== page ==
Permanent contracts remain dominant in business but, in a disrupted environment, interim executives are an indispensable resource for organisations seeking to adapt and change. Whether they are brought in to enable business turnaround, business transformation or another significant change project, they possess a specific set of skills and experiences, and offer valuable expertise and agility.
So, what is an interim executive and what does "good" look like in this role?
What is an interim executive?
Interims are commissioned at a senior level on an assignment basis and take full line or project responsibility from day one, reporting directly to their client organisation. The average assignment is intense, usually lasting between six and 12 months, five days per week. Therefore, to be immediately effective, interims must be overqualified for the role, with a strong, proven track record and competencies that match the needs of the job in hand.
They are not to be confused with someone working on a temporary or non-permanent contract basis – in fact, the difference is clear. The term "interim management" is sometimes wrongly used to describe middle and lower management short-term contract roles. However, these managers can lack the authority to bring about significant change; they are usually brought in to "hold the fort" during planned periods of absence, to provide extra resource at peak load times or to carry out a narrowly-defined project. They require direct management time, whereas an interim does not - they will manage the situation and deliver a transition or change if required.
Additionally, interim management is not "try-and-buy" recruitment. Maintaining objectivity is critical to the success of an assignment and, so, a correctly selected, overqualified interim would typically refuse a full-time position. An interim contract can be "bought-out" for an agreed fee to maintain the interim on site for a longer period, but there are always very clear and defined objectives for doing so.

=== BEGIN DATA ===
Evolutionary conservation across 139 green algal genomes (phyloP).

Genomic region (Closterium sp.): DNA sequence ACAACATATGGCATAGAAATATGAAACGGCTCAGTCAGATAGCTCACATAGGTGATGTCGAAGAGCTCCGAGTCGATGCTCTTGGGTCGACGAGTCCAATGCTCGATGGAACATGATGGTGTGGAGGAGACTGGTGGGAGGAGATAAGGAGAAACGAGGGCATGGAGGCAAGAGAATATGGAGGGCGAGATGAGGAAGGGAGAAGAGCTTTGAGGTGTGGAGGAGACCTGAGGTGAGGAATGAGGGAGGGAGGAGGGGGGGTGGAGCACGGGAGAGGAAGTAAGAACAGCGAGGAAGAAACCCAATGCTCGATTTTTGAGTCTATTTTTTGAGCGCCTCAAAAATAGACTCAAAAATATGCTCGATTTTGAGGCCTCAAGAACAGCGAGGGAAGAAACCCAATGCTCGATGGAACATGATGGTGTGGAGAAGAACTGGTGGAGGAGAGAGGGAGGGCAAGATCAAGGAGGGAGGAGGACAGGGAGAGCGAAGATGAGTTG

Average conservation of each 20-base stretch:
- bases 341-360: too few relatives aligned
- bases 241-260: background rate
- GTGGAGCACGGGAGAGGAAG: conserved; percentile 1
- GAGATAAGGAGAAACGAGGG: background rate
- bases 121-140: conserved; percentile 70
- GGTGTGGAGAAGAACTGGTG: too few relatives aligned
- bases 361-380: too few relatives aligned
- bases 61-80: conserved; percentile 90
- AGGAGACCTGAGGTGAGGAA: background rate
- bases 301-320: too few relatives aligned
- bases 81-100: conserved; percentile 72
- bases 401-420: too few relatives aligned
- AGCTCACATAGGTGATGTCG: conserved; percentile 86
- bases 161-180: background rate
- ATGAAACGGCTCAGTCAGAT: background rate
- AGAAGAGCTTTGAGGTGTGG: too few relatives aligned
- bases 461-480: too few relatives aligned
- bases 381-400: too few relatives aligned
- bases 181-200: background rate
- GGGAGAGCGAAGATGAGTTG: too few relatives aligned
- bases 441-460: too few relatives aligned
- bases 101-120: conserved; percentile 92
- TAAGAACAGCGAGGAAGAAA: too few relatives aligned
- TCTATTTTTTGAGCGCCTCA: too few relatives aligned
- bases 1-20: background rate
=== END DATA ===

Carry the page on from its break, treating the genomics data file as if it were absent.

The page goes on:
What does "good" look like?
The IIM identifies seven "hallmarks" of interims, which differentiate them from other types of temporary employees and make them unique within the workplace environment:
- Wide expertise
- Time focused
Source: Guide to interim management (IIM)
The key characteristic of a first-rate interim is that they are overqualified for the job and highly experienced – the quality and extent of their skillset should be more sophisticated than any full-time position would normally demand. An interim executive will also have core specialist skills – these make up their unique selling point (USP). After all, they are their business; they are the service they sell. For a good interim, it's their skills that truly matter, not their specific sector experience.
Often, an interim arrives when the situation has become critical and after others may have already tried and failed. To make an impact from the start, they don't have time to settle in and learn the ropes; they must be independent and hit the ground running. In any case, they are not looking to further their career, but to capitalise on their knowledge and capabilities - and their reputation is dependent upon a continuing string of successful assignments.
Whatever position they occupy, an interim is entirely focused on outcomes. Since they are paid by the day, they need to be able to consistently answer yes to the question: "Did I add value today?"
Jürgen Bruns writes that an interim executive must be able to fulfil different roles at the same time:
- The advisory role, which involves analysing a situation with respect to changing the current situation and giving recommendations.
- The change management role, which involves executing the recommendations within a project.
- The role of a regular manager, who is responsible for coordinating the change management activities with all other operating activities.
From a personality point of view, many interims might describe themselves as "adrenaline junkies", who thrive on "fixing" the issues presented to them in their line of work. They are focused on change and transformation - and neither of these things come without some hair-raising moments along the way. This means that they also have an innate ability to deal with uncertainty in their working life – for them, it's the norm.
And they are likely to lean towards extraversion – or to possess some extrovert qualities – both because their success hinges on their networking abilities and because they have to be bold enough to put themselves out there and ask the difficult questions.
Interim executives inhabit a unique position in the workplace environment. They can parachute into an organisation and make a significant impact from day one. Their combination of highly-refined skills and ability to adapt to the current situation makes them highly valuable to businesses undergoing large-scale change.